Tuesday, April 27, 2010

Are You a Feminist?

The other week in class Dr. J asked if after taking this course any of us would call ourselves feminists. Few hands, if any, shot up. I thought this was interesting after a semester of provocative readings, heated blog posts, and of course interesting media/film discussions. Awareness seems to be a common theme throughout the readings. By taking this course we have all become more aware. The question is not then whether or not we believe we are feminist but what will we do with this awareness?

While flipping through a Marie Claire magazine on the elliptical the other morning, I came across an interesting page titled, “BULLETIN.” Fashion magazines tend to focus on superficial areas like ten ways to tighten your butt for the beach, sex games for couples, or a celebrity red lipstick trend. As I read through the blurbs on this page I discovered some interesting facts that relate well to our class.

The first blurb by Lynn Harris was titled “Condom Mania: Can Carrying Condoms Get You Arrested?” It goes on to say that in San Francisco, New York, and D.C. carrying more than two condoms is reason to suspect one of prostitution. Don’t empty your purse just yet. In order to be suspected of this one must be practicing other illegal forms of soliciting sex. The main controversy comes from the rise in HIV and STD rates. If this is actually enforced will safe sex still be practiced? Harris says, “Even more ironic, in New York, the condoms confiscated from arrested prostitutes are often official condoms given out by the city’s Department of Public Health, according to the Urban Justice Center, which provides legal advocacy for sex workers.” Is practicing safe sex a criminal activity?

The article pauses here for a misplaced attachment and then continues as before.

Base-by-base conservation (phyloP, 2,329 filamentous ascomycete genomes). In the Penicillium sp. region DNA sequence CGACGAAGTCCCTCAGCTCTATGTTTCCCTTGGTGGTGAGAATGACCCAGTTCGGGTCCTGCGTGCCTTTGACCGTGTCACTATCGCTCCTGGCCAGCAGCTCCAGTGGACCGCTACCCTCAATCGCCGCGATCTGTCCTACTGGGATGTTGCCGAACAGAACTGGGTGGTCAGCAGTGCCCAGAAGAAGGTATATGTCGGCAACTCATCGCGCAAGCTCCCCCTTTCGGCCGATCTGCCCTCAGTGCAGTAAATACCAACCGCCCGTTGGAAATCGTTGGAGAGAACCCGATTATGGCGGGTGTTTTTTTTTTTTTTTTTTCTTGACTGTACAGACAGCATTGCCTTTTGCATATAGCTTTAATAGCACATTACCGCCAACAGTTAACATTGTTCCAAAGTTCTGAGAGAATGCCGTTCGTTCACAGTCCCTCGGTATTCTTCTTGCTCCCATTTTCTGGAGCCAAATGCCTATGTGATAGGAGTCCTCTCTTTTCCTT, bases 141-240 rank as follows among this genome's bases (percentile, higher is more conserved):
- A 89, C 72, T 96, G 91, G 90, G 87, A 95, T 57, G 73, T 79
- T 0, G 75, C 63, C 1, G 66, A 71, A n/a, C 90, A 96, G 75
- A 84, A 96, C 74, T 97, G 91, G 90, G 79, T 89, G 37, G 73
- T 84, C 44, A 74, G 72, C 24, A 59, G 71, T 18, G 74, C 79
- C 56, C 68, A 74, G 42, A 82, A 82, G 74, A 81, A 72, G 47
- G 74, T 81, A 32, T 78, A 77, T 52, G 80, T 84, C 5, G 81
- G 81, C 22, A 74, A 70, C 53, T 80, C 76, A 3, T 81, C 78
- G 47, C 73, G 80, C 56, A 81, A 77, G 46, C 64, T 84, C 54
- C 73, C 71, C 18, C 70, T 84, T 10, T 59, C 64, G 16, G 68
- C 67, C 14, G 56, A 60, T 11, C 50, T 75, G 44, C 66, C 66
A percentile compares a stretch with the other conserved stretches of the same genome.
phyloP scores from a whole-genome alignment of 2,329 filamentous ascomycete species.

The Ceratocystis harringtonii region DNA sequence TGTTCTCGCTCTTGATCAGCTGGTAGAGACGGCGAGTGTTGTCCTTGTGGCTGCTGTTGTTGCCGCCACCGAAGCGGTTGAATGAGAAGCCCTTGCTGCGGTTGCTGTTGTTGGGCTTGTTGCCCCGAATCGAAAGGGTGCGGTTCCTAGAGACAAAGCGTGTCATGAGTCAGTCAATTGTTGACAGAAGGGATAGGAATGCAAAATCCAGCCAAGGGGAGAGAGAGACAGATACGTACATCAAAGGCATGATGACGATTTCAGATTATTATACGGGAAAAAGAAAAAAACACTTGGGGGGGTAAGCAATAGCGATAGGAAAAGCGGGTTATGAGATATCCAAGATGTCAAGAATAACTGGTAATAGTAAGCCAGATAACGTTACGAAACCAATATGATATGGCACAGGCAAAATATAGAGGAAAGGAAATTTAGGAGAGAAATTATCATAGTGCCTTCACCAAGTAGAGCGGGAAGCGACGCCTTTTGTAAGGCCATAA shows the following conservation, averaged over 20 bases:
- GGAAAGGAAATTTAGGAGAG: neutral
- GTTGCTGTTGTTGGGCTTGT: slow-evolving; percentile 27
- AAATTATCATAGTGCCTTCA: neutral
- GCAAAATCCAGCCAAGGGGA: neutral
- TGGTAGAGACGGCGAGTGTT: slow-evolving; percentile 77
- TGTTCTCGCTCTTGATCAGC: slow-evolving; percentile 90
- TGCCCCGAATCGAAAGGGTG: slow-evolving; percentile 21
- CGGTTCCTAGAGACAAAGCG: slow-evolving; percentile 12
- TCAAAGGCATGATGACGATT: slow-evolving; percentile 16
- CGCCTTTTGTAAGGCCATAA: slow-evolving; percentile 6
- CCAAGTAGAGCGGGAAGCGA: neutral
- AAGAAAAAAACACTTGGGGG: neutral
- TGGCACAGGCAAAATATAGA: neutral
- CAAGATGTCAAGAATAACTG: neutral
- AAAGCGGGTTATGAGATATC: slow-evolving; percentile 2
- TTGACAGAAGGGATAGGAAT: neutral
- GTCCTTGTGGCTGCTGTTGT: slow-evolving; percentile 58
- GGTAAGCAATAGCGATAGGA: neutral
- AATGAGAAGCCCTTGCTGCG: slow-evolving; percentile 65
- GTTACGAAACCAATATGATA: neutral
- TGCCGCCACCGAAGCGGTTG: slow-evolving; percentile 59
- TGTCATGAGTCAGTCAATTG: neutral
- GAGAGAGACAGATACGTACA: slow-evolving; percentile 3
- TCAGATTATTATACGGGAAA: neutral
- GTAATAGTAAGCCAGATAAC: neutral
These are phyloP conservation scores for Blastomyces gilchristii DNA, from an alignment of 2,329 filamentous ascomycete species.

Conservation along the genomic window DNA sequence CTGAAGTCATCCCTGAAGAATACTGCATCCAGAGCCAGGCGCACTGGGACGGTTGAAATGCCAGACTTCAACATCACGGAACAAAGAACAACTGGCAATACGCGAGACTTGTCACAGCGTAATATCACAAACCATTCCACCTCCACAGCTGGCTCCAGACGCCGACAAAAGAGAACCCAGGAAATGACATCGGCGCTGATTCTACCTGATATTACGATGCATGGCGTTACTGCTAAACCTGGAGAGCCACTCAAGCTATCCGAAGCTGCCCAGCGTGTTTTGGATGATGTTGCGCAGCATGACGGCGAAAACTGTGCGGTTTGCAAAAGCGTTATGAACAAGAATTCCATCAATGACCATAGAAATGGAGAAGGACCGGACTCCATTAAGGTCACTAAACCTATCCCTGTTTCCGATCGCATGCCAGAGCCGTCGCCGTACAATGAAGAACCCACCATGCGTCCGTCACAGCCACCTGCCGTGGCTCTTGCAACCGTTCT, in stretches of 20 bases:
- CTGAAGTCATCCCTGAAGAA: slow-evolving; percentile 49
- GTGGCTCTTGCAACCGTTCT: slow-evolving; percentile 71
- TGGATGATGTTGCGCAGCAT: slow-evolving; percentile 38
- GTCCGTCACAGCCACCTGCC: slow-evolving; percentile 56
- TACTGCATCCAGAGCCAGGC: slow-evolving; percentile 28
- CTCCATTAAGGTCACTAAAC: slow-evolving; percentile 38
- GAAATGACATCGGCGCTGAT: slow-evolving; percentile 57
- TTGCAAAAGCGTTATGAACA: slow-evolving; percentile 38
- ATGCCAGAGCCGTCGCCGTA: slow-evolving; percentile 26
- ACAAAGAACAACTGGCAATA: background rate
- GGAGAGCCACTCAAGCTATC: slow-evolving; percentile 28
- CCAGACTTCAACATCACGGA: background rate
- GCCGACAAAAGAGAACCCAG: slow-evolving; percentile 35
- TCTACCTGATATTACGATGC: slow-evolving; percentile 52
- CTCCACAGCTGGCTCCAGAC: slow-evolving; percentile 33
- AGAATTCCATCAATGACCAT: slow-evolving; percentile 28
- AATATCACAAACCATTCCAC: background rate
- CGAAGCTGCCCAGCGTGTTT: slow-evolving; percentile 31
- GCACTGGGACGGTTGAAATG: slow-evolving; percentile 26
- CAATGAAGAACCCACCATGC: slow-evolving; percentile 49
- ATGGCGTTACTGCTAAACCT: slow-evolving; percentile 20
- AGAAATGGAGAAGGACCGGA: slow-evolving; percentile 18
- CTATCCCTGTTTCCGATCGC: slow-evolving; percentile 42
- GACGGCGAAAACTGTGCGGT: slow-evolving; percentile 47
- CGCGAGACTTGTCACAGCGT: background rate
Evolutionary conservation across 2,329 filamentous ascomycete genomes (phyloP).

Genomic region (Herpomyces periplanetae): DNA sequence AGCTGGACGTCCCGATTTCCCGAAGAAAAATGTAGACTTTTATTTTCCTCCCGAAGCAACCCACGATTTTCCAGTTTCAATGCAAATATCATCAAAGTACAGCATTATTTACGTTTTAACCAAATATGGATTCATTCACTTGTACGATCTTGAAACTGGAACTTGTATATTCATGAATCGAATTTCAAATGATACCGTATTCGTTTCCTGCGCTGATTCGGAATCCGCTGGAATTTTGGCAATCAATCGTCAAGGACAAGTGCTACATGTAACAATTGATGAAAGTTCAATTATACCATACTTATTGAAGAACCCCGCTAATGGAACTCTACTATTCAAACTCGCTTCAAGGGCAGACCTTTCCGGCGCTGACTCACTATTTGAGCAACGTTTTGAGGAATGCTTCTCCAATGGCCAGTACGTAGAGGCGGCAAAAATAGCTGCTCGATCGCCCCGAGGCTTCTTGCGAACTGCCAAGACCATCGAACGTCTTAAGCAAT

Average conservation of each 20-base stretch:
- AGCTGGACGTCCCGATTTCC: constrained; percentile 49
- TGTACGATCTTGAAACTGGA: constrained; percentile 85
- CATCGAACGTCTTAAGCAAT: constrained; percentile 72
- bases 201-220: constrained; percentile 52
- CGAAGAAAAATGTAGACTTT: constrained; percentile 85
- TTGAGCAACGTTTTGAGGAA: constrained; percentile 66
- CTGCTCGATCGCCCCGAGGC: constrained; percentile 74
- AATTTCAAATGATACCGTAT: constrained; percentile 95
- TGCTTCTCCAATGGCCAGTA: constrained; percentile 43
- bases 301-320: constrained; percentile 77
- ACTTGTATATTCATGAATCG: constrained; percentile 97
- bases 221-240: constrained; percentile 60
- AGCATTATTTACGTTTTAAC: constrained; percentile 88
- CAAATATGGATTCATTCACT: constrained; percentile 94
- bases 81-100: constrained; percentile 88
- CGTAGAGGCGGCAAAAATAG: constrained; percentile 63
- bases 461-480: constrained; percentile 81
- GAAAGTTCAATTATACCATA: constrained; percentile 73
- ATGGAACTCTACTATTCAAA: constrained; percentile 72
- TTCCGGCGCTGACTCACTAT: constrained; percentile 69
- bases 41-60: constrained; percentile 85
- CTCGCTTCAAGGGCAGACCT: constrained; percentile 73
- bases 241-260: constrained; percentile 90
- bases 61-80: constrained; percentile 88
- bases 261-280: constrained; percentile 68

Harris wrote another blurb on the same page celebrating the 50th anniversary of the FDA’s approval of oral contraceptives, May 9, 2010. She gives four facts in honor of this:

  1. It was illegal in many states for married couples to use the Pill until 1965, when the Supreme Court declared that such laws violate the right to privacy.
  2. Loretta Lynn’s 1975 musical homage, “The Pill,” made top 10 country charts. Lyrics: “The feelin’ good comes easy now/since I’ve got the Pill.”
  3. The Pill is currently used by 12 million women in the U.S.
  4. There are more than 40 different brands of birth-control pills in America.

The final blurb (sorry I really don’t know what other term applies) was written by Abigail Haworth, “The Crying Game: A new DVD of girls in tears aims to make Japanese men feel macho. Boo-hoo!” Seriously? The fact that there is a market for watching “a series of starlets weeping inconsolably as they recall real-life bad events, such as breaking up with a boyfriend or being humiliated at a party… the film pitches itself as a self-help tool to empower men and stir up their ‘macho instincts’ by showing the ‘vulnerability’ of women.” Haworth talks about modern Japanese women rejecting marriage and this possibly being the male response. Why don’t they just watch The Hills?

After reading these, I immediately ripped the page out of the gyms magazine. I stomped out ready to write a blog. While talking with Courtney today, we both had similar instances of irrational anger regarding oppressive issues for females. Our reactions were the same, put it on the blog. This is my final course for the gender studies minor and I still don’t know the answer to Dr. J’s question. Am I a feminist? Are you? Does it matter? I believe that awareness and advocacy against what one believes to be injustice are fundamental.

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